6. OK, I see what you are driving at now. Thanks for taking the time to answer!

  7. Thanks for this article and comments. Really appreciated!! Nice balance between easy explanation and technical depth. I am an engineer on the extreme periphery of a CMS group and I always wanted to know what jets were but was afraid to ask!

  8. Here and elsewhere I’ve seen particle physicists refer casually to processes such as a “speeding electron [that] plows into a proton and hits a quark really hard,” as you put it here. I’ve run into similar language when reading about how neutrinos are detected.

    This process of an electron “colliding” with a quark that you mention — am I correct that this is just an electromagnetic interaction whose “strength” (not sure if that’s the right word) depends on the proximity and energy of the particles in question? (Is it the same mechanism that keeps an electron “in orbit” around an atomic nucleus, except that the electron in this case is much closer to the quark and moving directly toward it with great speed, and so the effect of the EM interaction is different?) If this is right, does it matter if the electron “hits” an up or down quark (i.e., will jets appear whether the EM interaction is attractive or repulsive)?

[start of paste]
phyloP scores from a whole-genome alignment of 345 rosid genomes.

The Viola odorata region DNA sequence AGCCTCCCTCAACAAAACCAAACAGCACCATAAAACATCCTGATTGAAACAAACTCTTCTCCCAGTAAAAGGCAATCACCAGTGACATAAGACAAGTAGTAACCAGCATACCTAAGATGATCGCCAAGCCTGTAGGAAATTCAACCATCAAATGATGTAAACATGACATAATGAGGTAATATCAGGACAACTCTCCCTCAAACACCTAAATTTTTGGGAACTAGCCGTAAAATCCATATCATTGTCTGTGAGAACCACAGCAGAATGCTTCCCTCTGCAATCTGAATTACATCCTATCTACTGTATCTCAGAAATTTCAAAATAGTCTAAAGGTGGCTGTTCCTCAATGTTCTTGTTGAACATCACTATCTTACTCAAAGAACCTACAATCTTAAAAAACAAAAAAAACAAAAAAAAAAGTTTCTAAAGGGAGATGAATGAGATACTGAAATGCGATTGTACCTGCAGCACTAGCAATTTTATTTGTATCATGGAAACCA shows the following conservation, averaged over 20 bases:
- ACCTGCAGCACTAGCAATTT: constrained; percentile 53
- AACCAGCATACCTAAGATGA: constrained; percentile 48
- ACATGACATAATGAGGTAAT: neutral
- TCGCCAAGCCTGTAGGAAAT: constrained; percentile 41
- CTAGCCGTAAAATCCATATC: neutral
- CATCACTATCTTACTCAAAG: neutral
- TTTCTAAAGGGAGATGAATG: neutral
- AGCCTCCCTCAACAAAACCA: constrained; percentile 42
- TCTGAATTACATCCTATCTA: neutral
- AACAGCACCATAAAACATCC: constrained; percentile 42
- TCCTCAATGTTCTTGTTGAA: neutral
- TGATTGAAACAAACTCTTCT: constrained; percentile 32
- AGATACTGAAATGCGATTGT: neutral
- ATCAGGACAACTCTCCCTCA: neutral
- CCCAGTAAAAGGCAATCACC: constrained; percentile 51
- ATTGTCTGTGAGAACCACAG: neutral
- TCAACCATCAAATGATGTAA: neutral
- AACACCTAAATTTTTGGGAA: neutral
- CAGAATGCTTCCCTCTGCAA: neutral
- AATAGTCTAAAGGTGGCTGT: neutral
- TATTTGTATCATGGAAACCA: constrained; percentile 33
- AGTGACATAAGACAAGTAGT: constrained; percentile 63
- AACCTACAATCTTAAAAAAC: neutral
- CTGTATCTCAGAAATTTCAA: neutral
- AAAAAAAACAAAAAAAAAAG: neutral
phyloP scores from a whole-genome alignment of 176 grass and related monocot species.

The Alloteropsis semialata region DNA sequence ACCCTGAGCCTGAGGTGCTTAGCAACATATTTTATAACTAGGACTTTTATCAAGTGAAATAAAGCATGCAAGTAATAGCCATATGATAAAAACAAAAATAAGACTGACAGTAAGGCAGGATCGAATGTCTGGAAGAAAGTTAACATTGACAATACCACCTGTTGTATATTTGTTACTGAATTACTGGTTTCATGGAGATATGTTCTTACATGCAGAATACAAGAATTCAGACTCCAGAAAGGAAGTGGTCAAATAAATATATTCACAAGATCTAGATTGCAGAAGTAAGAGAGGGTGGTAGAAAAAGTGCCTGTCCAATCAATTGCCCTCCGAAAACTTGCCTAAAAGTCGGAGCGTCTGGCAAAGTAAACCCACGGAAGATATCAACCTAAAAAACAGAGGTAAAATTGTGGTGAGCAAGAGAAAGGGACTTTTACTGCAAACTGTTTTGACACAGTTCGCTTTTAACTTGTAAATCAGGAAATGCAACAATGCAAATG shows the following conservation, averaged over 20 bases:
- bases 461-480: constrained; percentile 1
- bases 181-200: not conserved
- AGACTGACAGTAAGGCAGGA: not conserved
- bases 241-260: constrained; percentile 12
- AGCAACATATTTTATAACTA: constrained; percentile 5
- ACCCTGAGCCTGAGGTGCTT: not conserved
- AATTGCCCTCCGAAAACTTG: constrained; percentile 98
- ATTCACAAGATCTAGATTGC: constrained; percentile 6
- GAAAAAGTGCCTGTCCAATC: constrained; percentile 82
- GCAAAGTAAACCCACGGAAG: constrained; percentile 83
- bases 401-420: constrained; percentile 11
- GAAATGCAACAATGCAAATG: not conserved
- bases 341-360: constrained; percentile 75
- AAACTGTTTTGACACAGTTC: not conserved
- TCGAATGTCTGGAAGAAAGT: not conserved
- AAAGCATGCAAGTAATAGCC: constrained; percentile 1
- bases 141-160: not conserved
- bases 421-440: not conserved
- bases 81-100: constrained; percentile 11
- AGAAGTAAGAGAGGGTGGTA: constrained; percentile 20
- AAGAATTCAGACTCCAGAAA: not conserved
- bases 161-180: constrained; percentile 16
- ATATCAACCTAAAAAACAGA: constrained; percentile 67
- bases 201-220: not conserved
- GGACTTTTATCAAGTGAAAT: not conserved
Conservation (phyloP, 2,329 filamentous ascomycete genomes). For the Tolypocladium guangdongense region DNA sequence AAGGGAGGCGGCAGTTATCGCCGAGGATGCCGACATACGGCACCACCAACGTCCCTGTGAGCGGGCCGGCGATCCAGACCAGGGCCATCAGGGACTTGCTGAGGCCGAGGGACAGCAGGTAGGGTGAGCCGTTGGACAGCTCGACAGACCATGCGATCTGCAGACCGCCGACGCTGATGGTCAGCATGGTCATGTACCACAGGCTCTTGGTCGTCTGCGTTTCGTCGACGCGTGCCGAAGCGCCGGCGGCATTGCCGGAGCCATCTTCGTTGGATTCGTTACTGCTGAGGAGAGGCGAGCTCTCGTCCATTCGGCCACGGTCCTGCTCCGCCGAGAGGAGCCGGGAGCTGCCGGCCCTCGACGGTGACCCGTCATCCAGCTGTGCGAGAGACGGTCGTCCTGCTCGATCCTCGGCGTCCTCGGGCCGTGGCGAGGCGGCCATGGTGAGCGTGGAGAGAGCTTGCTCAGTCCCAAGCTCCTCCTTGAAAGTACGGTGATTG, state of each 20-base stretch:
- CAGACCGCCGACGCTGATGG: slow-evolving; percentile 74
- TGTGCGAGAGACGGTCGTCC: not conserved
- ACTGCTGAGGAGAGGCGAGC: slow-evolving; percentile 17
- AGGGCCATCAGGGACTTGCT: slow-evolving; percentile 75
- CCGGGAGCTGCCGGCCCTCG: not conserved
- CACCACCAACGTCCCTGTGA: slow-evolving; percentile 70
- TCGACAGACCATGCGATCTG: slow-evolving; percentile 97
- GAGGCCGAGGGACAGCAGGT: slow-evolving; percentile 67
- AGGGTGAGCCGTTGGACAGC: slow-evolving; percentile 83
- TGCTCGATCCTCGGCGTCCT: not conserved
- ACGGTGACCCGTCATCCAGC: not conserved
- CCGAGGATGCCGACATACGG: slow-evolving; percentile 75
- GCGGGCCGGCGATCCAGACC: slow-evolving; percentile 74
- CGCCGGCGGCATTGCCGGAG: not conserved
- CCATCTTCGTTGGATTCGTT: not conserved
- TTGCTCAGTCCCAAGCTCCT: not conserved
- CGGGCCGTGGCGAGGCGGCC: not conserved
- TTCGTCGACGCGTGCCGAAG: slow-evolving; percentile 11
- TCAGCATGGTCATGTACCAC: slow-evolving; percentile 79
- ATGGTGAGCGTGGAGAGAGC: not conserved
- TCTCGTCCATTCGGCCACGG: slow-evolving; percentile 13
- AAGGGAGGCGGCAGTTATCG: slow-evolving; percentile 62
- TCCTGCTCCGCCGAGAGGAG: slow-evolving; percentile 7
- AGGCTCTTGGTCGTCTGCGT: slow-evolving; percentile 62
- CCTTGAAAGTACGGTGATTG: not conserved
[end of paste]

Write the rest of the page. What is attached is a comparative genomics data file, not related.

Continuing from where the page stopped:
I know that neutrinos interact weakly but not electromagnetically. Is it the same thing here, then, except with the weak nuclear force? In other words, when particle physicists say that a neutrino was detected because it “collided” with another particle in a detector, are they really saying that the neutrino got close enough to the other particle to interact with it weakly?

    Finally, I know that leptons and quarks feel the weak force, too. When an electron “hits” a quark, can the electron cause weak decay of the hadron in addition to (or instead of?) electromagnetically “kicking” the quark/gluons outward and forming a jet? I’d imagine that the answer to this question might have something to do with the proximity and energy required for the particles to interact weakly vs. that required for the electron to impart enough “kick” to the quark to overcome the strong force holding the hadron together, but obviously I’m just speculating.

    Really informative article — thanks, Doc!